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Ahead of a zoning hearing on its latest proposal in Mableton, Habitat for Humanity of Northwest Metro Atlanta has rolled out a website it says refutes many of the objections to its developments.

Facing criticism that their homes are a drag on property values and create “pockets of poverty,” Habitat for Humanity is pushing back on opponents of its latest plan to build a new development in south Cobb.

The nonprofit rolled out last week a website it says refutes those objections, calling on the Cobb Board of Commissioners to “make affordable housing a priority” ahead of its proposal’s consideration at Tuesday’s zoning hearing.

At a Planning Commission meeting two weeks ago, some south Cobb residents questioned why Habitat concentrates its building in their corner of the county. Of 383 homes Habitat says it has records for, 274 of those are in District 4, which includes Austell, Mableton, Powder Springs, and much of Smyrna.

“The real issue here is the distribution of Habitat homes, and the concentration … in one particular area,” said Ray Thomas.

Added Denny Wilson, who lives near the proposed project on Hillcrest Drive in Mableton, “I don’t think District 4 should continually take the hit.”

Habitat’s website says there are ample reasons for that concentration.

Part of the rationale comes from restrictive zoning ordinances. Unincorporated Cobb County has far smaller minimum home sizes than several of the county’s cities, requiring a home on a 1/3 acre lot to be 1,150 square feet. Inside the Smyrna city limits, that minimum jumps to 2,000 square feet. Keeping home sizes manageable — around 1,500 square feet or less — lowers costs and allows the group to get homes into the hands of lower income residents.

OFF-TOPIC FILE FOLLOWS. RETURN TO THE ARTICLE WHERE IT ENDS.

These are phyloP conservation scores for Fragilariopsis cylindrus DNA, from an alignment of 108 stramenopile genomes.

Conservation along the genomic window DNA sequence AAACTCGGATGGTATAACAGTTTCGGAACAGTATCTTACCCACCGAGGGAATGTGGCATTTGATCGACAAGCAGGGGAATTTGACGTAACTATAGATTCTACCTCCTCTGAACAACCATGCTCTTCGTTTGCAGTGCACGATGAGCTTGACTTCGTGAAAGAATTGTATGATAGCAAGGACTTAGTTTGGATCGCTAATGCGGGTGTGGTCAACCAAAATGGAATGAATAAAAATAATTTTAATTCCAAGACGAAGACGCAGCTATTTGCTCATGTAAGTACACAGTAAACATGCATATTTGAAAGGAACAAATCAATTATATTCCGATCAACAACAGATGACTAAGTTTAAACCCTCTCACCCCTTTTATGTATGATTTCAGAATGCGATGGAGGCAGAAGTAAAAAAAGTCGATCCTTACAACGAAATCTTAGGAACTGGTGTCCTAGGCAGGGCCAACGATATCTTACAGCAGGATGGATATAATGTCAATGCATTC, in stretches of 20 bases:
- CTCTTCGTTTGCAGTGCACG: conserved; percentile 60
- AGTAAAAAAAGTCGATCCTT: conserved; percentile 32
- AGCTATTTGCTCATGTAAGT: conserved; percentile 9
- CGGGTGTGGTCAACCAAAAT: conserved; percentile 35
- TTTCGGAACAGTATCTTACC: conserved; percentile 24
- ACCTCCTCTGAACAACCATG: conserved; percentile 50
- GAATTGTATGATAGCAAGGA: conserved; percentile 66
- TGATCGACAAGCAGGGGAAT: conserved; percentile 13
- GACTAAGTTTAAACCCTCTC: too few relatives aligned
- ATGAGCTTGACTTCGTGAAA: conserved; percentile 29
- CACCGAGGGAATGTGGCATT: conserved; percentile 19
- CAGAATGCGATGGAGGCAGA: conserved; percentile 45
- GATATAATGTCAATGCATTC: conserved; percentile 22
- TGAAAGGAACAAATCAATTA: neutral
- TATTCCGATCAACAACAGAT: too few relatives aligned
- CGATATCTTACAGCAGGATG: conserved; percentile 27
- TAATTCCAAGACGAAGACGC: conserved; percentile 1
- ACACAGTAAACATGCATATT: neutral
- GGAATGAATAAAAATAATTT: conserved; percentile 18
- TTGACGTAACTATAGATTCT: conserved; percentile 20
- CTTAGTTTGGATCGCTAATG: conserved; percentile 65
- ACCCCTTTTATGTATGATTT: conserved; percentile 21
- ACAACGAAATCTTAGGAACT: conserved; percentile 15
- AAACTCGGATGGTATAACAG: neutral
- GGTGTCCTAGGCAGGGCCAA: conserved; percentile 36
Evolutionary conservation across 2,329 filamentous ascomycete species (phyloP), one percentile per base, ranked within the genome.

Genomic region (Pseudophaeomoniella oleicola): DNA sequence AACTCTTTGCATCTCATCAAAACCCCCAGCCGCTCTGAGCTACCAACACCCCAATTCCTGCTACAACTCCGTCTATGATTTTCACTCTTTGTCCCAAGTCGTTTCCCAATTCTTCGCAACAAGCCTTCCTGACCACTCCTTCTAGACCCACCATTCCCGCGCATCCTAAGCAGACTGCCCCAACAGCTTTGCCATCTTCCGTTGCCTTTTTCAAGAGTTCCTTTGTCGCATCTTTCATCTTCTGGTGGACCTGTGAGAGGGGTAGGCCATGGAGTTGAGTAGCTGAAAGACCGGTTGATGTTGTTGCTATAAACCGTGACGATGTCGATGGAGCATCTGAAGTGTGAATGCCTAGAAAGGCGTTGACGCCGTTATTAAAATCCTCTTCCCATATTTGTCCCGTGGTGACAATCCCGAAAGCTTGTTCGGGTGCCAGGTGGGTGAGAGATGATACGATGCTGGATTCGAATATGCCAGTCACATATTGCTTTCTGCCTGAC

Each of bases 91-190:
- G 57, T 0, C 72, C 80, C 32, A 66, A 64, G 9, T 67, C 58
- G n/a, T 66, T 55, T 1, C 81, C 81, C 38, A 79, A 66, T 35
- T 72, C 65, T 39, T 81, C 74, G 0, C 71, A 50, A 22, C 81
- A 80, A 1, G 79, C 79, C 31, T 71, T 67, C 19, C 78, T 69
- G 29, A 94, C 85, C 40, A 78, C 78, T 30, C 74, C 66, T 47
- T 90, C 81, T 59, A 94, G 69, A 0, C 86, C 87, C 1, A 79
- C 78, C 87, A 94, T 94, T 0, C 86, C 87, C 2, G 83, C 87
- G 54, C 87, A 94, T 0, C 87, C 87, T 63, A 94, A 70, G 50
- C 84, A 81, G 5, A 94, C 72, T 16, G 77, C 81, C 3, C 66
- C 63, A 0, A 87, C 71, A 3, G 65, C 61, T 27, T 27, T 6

Indeed, Habitat says its modus operandi of providing affordable housing works both ways; its own construction costs need to be just as affordable. The cost of land in east and west Cobb, it says, “makes it difficult for us to build there.”

Among the critiques leveled by Wilson against Habitat was that a number of its homes (at least a third of those in her neighborhood) have been foreclosed on or fallen into disrepair. Habitat responded that out of nearly 400 homes in the county, just 19 have been abandoned or foreclosed on, and “11 of those homes were brought back into Habitat’s inventory and are now in good standing.”

The nonprofit likewise said it has data refuting Wilson’s assertion that its homes drive down surrounding property values. Jessica Gill, Habitat for Humanity of Northwest Atlanta’s CEO, provided the MDJ with a graphic comparing two areas in south Cobb — one with Habitat homes and one without.

Habitat for Humanity provided this document to the MDJ, which it says demonstrates its homes do not negatively impact surrounding property values.

Both areas suffered a precipitous drop in property values in the late 2000s, driven by the housing and financial markets’ collapse. Both likewise have seen an upward trend in value since roughly 2012, “despite the presence of two large Habitat for Humanity developments” (the area with Habitat homes remains about 20% less valuable per square foot than the area without).

Habitat is billing its mission as responding to a dire community need for inexpensive housing in Cobb County. The site notes that many county teachers, police officers, firefighters, and sheriff’s deputies have salaries below that needed to qualify for a Federal Housing Administration loan on a $360,000 house — the median home price in Cobb for last month.

The problem is further exacerbated, according to Habitat’s data, by other socioeconomic factors. Average incomes for Black and Latino families, as well as single-parent households, all fall below the FHA threshold as well.

“Cobb Chairwoman Lisa Cupid wants to ‘attract desirable development’ in South Cobb,” Habitat, quoting from a previous MDJ article, said. “For home-buyers earning between $25,860 and $68,960 per year, Habitat for Humanity is desirable development.”


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